Book Review: Uncommon Therapy
Kirk Honda, M.A., LMFT
May 25, 2012
In the stimulating and entertaining 1973 book Uncommon Therapy: The Psychiatric Techniques of Milton H. Erickson, M.D., Jay Haley introduced Erickson’s uncommon psychotherapy techniques to the clinical world. Through numerous case studies with individuals and families, from the young to the old, through various forms of distress, this book attempts to convey how Erickson practiced what would become known as strategic therapy.
As a therapist, teacher, clinical supervisor, and author, Erickson was a legendary and pioneering American psychiatrist. His ideas were revolutionary in the 1960s and 1970s, and his techniques continue to shock and inspire readers today. Erickson is recognized as a major contributor to the field of psychotherapy and hypnotherapy. He was a major influence on Jay Haley who himself was one of the recognized founders of family therapy along with Bateson, Jackson, Weakland, Ackerman, Lidz and Bowen. Haley credits his mentor, Erickson, as the inventor of the general approach of strategic family therapy.
Haley entertainingly describes Erickson’s frankness, confidence, flexibility, directness, uniqueness, and creativity. The book depicts the lives of Erickson’s various clients: pain victims, elderly people, people with terminal illnesses, bedwetting children, couples in conflict, thumb-sucking teens, etc. Haley describes cases in which Erickson used ingenious techniques to quickly get to the core of a problem and prescribe a course of action that lead to rapid recovery. Some readers might find his practices manipulative and disrespectful, while others might appreciate his brief techniques as ultimately helpful and respectful.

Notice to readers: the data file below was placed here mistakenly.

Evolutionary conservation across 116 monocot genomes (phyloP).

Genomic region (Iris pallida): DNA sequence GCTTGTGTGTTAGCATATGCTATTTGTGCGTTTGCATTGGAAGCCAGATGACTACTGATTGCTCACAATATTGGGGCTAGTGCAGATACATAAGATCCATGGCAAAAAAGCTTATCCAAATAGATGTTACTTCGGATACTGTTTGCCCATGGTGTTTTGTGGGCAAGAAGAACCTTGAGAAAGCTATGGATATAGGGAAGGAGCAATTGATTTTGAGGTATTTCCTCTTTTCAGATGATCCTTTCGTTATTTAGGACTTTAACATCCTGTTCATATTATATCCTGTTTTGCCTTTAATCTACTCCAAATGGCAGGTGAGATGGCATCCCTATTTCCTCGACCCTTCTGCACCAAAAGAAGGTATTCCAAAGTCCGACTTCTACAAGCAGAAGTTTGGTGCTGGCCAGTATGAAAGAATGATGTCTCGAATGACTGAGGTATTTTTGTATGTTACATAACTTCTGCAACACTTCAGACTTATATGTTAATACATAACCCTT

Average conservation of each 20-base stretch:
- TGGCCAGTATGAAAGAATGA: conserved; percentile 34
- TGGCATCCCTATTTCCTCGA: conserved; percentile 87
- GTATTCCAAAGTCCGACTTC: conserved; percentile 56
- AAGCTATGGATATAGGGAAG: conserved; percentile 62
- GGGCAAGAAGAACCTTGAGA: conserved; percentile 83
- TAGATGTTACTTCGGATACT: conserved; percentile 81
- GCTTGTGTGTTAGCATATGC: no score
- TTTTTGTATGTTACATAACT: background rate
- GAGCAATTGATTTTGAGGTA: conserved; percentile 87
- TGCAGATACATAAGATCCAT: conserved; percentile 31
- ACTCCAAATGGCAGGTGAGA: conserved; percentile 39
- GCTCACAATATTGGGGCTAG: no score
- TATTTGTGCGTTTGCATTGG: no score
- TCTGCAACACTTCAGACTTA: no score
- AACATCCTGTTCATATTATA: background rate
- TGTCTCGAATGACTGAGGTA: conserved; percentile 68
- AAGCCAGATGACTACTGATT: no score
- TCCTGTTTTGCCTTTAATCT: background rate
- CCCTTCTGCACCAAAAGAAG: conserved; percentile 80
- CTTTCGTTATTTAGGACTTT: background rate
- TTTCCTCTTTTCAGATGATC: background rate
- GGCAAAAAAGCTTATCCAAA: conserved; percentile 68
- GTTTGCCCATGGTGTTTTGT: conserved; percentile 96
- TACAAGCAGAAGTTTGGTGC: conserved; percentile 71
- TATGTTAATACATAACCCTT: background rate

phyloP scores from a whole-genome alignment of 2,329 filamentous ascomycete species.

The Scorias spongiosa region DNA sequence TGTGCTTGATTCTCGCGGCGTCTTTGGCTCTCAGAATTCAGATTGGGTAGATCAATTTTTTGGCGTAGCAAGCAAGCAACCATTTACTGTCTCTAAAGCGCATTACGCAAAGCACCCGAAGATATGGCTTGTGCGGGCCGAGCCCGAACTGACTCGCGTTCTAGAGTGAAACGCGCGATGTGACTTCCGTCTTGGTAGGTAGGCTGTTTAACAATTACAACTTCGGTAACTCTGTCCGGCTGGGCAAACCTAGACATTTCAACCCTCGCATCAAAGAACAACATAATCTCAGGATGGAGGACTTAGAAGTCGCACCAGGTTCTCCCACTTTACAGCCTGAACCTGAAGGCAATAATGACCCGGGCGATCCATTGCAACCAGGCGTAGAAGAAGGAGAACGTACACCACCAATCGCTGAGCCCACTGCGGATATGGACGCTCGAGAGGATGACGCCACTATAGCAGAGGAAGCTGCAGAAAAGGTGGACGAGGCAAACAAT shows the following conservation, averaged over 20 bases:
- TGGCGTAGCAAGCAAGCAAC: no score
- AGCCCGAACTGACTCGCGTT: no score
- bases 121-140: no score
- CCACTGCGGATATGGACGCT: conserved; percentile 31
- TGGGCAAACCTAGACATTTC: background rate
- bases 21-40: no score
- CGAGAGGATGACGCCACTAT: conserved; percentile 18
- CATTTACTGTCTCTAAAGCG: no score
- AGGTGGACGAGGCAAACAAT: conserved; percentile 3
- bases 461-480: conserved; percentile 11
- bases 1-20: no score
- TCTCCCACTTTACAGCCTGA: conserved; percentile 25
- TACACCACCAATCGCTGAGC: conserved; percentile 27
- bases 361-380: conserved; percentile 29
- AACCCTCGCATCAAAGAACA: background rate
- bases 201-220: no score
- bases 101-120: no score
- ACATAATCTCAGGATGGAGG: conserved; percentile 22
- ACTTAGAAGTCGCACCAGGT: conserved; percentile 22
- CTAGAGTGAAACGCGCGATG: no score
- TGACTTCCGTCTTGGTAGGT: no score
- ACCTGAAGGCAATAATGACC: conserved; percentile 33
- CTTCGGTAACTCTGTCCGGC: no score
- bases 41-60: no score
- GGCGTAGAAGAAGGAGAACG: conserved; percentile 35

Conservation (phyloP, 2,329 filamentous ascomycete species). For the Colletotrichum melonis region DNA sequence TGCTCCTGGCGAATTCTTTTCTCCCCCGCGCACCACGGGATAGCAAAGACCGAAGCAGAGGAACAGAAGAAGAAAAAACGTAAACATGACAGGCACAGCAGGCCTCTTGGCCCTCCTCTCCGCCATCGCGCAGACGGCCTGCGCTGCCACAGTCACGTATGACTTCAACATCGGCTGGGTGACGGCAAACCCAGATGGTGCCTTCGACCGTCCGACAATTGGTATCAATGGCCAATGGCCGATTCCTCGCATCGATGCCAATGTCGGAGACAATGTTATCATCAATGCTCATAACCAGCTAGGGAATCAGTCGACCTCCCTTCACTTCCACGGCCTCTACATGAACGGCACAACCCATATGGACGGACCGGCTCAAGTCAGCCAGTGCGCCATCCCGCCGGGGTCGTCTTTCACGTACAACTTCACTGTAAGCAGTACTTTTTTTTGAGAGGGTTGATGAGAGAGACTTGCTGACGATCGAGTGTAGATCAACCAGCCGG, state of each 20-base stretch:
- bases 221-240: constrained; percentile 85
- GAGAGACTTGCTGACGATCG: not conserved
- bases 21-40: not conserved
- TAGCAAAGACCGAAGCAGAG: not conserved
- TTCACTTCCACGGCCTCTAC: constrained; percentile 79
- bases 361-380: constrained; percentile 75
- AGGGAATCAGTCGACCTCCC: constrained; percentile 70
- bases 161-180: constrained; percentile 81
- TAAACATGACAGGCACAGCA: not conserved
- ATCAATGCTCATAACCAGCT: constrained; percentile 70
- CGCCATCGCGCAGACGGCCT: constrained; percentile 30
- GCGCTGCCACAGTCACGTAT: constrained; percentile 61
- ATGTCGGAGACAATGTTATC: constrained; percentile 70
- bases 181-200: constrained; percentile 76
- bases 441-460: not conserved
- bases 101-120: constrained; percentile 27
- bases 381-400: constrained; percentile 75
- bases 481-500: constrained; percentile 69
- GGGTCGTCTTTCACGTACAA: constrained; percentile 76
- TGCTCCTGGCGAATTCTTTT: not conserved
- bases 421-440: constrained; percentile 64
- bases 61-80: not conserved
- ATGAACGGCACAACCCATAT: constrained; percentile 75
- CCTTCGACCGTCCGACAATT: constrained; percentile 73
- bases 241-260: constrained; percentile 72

Erickson’s ideas laid the foundation for many therapies such as strategic family therapy, brief therapy, and solution focused therapy. These ideas include:
1) Deemphasizing diagnostic labels
2) People have the power to solve their own problems
3) Deemphasizing theory
4) Change is brief
5) Change is carefully planned by the therapist
6) No insight is required
7) The therapist takes responsibility for directly influencing people
8) The therapist must gain the trust of the client
9) Therapists can induce change by indirectly suggesting behavior to break old patterns
10) Each client requires a unique approach
11) The therapist can bypass client resistance by using paradoxical directives
Erickson believed that the smallest intervention can set in motion second-order change. Erickson’s style emphasizes the need for a holistic assessment and an acceptance of the client’s world without imposing psychological jargon. As an example of a paradoxical directive, Erickson might tell a client to purposefully be depressed which creates a paradox of control over the symptom and thereby relieving the symptom. He creatively used the context of the client. Each seemingly coincidental feature or event in the life of the client could turn out to be part of the solution.
Miraculous Claims and Questionable Practices
The results Erickson achieves seem to border on the miraculous. In the introduction, Haley acknowledges that some readers may be irritated by the continual emphasis on Erickson’s successes. Haley very briefly admits that Erickson did fail with cases; however, the entire book is exclusively filled with stories of successful treatment. This bias puts the entire book into question. Without a balanced account, wise readers will take Haley’s book with a grain of salt.